Dictation of narration underpins the realism of content, and not only that, it also contains other types of elements, which are, in a more Charter’s sense, produced as ambiguous, dreamlike treatments that seem opposite to realism but in deeper reading are just its manifestations at fullest. I refer here to the atmosphere of numerous expressionistic shots, for example the interiors in Anthony Man's Desperate, or the corridor of the building in Boris Ingster’s Stranger on the Third Floor. Essential expressionistic style in this kind of shots is more a methodological question of the atmospheric construction than a quote ideally pointing to expressionism. To avoid any misunderstanding, I am not judging the historical cinematic influences in noir, but instead just trying to pen them under the right parameters. This kind of, let us say, noir moments, should be observed working as elements within a context, and in this way their expressionistic value is not only a visual quality of a shot, but a rising tendency of the narrative entity, of what is about to be exposed in a series of events. In the process of production, these kinds of images act as phrases, and sequences of them, and it is possible to identify particular typologies of repetitions, and analogies that determine their space. There is also a circular formula that can be observed unfurling from the beginning to the end of a film, where emotional value is strictly connected to the level of a character's transformation following a rhythm of the extension of noir space within the film's space.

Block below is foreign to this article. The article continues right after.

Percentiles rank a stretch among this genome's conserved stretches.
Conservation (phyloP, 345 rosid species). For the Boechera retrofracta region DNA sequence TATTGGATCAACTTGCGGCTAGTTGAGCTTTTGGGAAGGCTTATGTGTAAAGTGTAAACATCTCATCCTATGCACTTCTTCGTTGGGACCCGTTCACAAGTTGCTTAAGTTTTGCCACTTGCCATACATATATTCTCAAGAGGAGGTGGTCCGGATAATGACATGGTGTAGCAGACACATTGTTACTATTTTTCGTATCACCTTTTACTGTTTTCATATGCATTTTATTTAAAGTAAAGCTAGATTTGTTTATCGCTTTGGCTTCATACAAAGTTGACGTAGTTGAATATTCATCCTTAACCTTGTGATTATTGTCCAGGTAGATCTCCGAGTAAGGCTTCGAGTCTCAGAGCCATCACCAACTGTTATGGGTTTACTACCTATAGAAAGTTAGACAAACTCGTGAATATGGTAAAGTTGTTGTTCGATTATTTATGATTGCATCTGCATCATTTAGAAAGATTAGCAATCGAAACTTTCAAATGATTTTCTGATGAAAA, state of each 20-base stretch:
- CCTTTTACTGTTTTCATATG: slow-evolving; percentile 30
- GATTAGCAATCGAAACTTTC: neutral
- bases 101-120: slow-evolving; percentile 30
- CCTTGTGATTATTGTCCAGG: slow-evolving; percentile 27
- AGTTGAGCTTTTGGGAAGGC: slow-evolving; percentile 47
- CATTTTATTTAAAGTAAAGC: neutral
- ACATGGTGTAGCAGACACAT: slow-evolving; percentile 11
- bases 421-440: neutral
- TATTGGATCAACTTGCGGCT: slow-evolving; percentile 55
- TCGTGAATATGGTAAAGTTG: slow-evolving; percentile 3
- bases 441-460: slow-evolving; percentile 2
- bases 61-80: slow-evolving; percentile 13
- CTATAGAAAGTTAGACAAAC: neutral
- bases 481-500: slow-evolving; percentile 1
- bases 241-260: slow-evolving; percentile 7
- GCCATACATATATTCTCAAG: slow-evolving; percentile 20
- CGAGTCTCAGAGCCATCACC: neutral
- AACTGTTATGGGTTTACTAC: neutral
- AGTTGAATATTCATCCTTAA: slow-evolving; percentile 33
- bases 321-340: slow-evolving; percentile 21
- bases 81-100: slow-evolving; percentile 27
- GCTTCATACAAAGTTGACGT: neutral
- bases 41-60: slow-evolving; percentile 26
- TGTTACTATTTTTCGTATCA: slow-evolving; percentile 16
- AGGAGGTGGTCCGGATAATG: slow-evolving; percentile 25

To give a visual explanation to this idea, I'll try to illustrate a noir space drawn as a vertical parameter of a linear story. Upon this basis, a story stands as a proportion, giving physical proportion to the space as much as to the psychological context and the literal background. (Proportion is already psychological!) As the start-point for the graph I have used Chris’s Vogler draft The Hero’s inner journey, whose narrative points I assumed as the temporal dimension of the graph, constructing on it a vertical space which illustrates the change of the psychological proportion in a noir film. As it can be seen on the draft, the rhythm is accelerating, the time of every subsequent action is shorter, but emotionally more intense, outlining in that way a solid vertical structure of dense space that keeps the rhythm steady up to the end of the film. Back to narrativity, the action is strongly conected to it, and the story line is the prerequisite for the increase in rhythm. But the focus is on itself, the story acts more internally, as a constructor. This aspect is to be connected to a mythological background which melts together with a culture, and it is noticeable in the characterization of protagonists and in the settings, and maybe most importantly in the films' structure.